Christmas, as most of us know, is an observance celebrating the birth of Jesus Christ. It was a joyous and very special event from which Christian religions grew. Wise men came from afar to give the baby gifts, and over time that spirit of giving gradually evolved from a religious observance to include the giving of gifts between family and friends that occurs in many countries across the globe.
The giving of gifts to children is an aspect that came to include the Jolly Old Elf, Santa Claus, or some other “bringer of gifts,” who delivers presents to the “good little girls and boys.”
The celebration of Christmas is both a religious observance with annual programs in churches, and a wondrous display of lights and other decorations, benevolent giving, and good will.
For centuries in the U.S. and elsewhere the religious and secular observances existed together in perfect harmony. Everyone enjoyed Christmas for what it meant to them and those that observed the birth of Jesus were also most often eagerly involved in the giving and receiving of gifts, putting up the tree and decorations, and the gathering of family.
But as the evolution progressed, more and more Christmas observers honored the secular aspects of the day more than its religious origins, and a lot of folks who celebrate Christmas today are not Christians and do not celebrate Christ’s birth on December 25th.
And now in this, the Age of Hypersensitivity, Christmas religious traditions have become unpopular with many people, and instead of quietly and politely leaving alone those who celebrate the religious meaning of the day to enjoy it as they have for so long, a faction now has determined that religious elements are offensive to them and demand their removal so they will not be made uncomfortable by their presence.
This now widespread Christmas discomfort is not quite to the level of full-scale protests, but headed in that direction, particularly where public displays are concerned.
Religious symbols are becoming, or perhaps are already, as unpopular as symbols of the Civil War, despite the historical value of those symbols of our past. For example, a 34-foot cross that was erected nearly 50 years ago at Pensacola, Florida’s Bayview Park has been ordered removed by a federal judge after 4 people started an action because they saw the cross when visiting the park and were unable to cope with that experience.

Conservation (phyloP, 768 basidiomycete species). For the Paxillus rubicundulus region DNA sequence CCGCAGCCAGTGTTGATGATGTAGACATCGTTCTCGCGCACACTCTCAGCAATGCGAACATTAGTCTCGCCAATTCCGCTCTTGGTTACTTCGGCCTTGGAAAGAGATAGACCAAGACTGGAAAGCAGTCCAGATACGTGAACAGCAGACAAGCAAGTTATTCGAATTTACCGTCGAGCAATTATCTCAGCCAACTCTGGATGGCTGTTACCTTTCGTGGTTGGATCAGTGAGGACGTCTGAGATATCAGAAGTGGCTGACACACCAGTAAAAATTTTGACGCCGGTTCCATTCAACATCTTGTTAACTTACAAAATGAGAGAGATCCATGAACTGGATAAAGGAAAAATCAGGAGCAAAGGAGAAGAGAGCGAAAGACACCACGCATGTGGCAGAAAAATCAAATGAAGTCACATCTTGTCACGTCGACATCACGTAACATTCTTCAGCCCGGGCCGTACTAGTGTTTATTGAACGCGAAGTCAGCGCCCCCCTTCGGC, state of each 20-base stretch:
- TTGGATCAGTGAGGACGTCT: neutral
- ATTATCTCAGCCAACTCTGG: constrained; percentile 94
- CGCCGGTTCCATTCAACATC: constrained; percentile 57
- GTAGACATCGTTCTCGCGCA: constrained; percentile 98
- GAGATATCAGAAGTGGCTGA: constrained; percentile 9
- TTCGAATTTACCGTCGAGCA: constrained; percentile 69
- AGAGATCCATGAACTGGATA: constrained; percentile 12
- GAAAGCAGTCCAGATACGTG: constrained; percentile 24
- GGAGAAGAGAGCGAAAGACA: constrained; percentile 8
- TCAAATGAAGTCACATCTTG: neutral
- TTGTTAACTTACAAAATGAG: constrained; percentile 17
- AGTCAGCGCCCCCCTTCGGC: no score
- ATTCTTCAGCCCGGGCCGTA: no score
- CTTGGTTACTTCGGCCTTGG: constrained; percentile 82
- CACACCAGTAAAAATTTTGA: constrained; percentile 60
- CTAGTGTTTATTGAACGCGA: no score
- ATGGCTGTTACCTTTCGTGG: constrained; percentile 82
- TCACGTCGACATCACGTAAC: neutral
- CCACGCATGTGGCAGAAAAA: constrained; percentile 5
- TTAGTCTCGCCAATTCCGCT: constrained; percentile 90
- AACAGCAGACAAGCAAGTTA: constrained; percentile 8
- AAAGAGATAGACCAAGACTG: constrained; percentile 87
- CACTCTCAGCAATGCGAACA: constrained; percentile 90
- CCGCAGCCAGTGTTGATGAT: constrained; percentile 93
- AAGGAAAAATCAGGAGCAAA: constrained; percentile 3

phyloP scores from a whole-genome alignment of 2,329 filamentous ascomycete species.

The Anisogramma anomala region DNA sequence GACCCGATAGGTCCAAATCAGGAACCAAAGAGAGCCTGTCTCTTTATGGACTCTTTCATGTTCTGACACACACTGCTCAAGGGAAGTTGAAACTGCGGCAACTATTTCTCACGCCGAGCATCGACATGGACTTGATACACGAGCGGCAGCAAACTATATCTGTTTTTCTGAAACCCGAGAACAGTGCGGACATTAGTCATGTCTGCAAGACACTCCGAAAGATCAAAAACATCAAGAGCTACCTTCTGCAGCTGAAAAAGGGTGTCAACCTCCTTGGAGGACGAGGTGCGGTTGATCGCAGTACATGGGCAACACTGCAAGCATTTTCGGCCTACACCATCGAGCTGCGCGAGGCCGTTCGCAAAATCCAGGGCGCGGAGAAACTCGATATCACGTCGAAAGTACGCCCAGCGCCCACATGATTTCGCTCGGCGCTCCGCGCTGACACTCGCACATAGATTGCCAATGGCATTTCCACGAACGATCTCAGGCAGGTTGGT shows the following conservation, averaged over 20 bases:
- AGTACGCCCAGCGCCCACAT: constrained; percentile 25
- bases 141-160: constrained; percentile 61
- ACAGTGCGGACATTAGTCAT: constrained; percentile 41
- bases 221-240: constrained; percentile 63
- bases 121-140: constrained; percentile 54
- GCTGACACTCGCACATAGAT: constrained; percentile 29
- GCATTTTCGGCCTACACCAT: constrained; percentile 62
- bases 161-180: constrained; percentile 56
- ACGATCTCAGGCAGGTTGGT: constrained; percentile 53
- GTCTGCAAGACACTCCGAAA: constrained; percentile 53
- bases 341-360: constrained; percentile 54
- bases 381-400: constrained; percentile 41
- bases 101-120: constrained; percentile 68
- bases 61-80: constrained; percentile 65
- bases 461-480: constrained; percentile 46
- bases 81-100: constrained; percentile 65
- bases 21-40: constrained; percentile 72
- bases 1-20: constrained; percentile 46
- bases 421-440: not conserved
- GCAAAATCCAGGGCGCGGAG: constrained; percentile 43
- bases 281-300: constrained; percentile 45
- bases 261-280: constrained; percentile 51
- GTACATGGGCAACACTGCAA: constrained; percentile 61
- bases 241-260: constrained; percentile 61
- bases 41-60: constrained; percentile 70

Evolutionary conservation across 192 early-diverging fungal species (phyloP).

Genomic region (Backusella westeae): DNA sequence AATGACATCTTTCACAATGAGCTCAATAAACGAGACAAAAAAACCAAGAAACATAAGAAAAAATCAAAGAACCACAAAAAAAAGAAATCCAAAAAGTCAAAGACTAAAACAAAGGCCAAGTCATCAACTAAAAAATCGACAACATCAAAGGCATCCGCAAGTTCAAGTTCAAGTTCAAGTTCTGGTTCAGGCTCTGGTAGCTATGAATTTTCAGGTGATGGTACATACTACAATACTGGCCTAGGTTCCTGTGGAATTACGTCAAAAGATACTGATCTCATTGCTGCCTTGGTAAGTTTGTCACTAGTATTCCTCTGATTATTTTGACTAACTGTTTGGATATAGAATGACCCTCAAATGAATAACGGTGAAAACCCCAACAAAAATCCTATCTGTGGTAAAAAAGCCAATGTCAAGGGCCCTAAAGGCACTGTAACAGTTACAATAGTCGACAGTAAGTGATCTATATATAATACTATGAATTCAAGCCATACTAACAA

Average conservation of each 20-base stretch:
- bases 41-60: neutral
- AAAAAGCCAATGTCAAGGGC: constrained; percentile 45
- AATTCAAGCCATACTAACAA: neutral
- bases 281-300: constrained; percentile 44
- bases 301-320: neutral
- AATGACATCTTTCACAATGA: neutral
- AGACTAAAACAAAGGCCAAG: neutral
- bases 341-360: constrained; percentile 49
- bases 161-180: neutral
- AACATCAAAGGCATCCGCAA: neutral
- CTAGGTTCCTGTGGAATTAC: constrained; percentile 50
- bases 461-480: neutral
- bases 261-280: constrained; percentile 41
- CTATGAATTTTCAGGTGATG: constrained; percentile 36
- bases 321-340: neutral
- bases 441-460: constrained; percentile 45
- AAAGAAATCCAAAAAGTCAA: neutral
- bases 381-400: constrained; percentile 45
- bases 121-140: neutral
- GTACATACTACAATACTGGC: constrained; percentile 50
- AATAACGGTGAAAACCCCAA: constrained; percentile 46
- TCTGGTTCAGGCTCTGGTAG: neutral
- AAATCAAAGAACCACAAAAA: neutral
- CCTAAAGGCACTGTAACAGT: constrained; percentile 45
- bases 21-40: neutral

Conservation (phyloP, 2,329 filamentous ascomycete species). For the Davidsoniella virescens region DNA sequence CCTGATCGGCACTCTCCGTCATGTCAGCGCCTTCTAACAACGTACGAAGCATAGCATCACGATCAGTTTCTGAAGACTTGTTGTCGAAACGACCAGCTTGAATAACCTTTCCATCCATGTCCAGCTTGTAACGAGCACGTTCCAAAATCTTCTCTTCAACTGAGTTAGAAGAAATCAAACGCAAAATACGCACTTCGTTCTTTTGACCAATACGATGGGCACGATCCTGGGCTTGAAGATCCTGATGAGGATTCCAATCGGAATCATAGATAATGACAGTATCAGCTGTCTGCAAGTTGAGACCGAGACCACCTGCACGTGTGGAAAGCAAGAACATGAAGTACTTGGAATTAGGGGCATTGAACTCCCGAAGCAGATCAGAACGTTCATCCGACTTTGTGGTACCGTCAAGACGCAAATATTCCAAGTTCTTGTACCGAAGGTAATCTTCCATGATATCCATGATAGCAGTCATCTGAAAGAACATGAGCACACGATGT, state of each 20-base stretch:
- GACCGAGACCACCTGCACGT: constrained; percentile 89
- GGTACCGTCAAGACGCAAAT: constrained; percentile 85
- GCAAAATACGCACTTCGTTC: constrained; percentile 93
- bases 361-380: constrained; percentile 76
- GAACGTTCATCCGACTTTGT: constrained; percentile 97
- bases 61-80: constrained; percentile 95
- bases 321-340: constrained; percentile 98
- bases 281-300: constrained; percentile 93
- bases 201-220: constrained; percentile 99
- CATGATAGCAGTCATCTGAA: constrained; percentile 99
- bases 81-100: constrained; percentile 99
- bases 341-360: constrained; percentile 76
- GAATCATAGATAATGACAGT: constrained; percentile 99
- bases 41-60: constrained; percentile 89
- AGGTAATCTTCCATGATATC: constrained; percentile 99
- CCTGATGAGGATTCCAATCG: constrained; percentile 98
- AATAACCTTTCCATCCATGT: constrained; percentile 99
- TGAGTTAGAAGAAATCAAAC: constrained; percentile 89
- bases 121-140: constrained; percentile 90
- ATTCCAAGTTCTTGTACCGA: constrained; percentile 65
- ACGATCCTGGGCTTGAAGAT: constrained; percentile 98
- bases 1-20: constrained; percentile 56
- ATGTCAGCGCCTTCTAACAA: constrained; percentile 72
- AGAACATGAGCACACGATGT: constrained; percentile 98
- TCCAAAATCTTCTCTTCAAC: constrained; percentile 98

A federal appeals court ordered another large cross to be removed last year. Constructed in 1925 at a busy intersection in Bladensburg, MD to memorialize soldiers who died in World War I, it was deemed offensive because some saw “religion” when driving through the intersection, rather than the purpose for which the monument was privately financed and constructed.
A three-judge panel heard the case, which was decided by a two-to-one vote. Chief Judge Roger Gregory dissented, noting that the government is not required by the First Amendment to “purge from the public sphere any reference to religion.” This point no doubt will zoom past the complainers, who see only their personal displeasure and discomfort, which, of course, is more important than anything else.
The First Liberty Institute, which supports religious freedom, and represented the American Legion in the matter, said the decision “sets dangerous precedent by completely ignoring history.”
Where Christmas is concerned, the fact that without the growth of the observance of the birth of Jesus there would be no Christmas for people to enjoy with gifts, parties and decorations. Despite this, the offended masses think that reminders of Jesus’ birth, like nativity scenes with the baby, mother Mary and father Joseph, and the three wise men, send them into a panic, even as they open their presents under the tree.
This penchant for manic criticism of Christmas has come to include complaining about seasonal songs. Some in their imagination see sexual impropriety in the decades-old Christmas song "Baby, It's Cold Outside" and think that because some relatively small number of people believe this, that the larger number who see it for what it is – a flirty song that they have liked all their lives – should be banned, denying pleasure to the many because of the objections of a few.
“Rudolph The Red-Nosed Reindeer” is seen as encouraging bullying, rather than a song describing how Rudolph became the leader of Santa’s crew.
In what may be a sign of “things to come,” the iconic gingerbread man has been attacked by a coffee shop at the Parliament of Scotland. The political body has now demanded they be referred to as “gingerbread persons.”
Some people think that anything that makes them uncomfortable or that they don’t like for whatever reason should be immediately and permanently removed, without any consideration given to the thousands or millions who value and appreciate those things.
And what on this Earth cannot be found offensive by some small group?
However, all that has been said before must not be interpreted as a “Bah, humbug” recitation from Mr. Scrooge.
To those who celebrate Christmas: Merry Christmas!
For those who do not: Happy Holidays!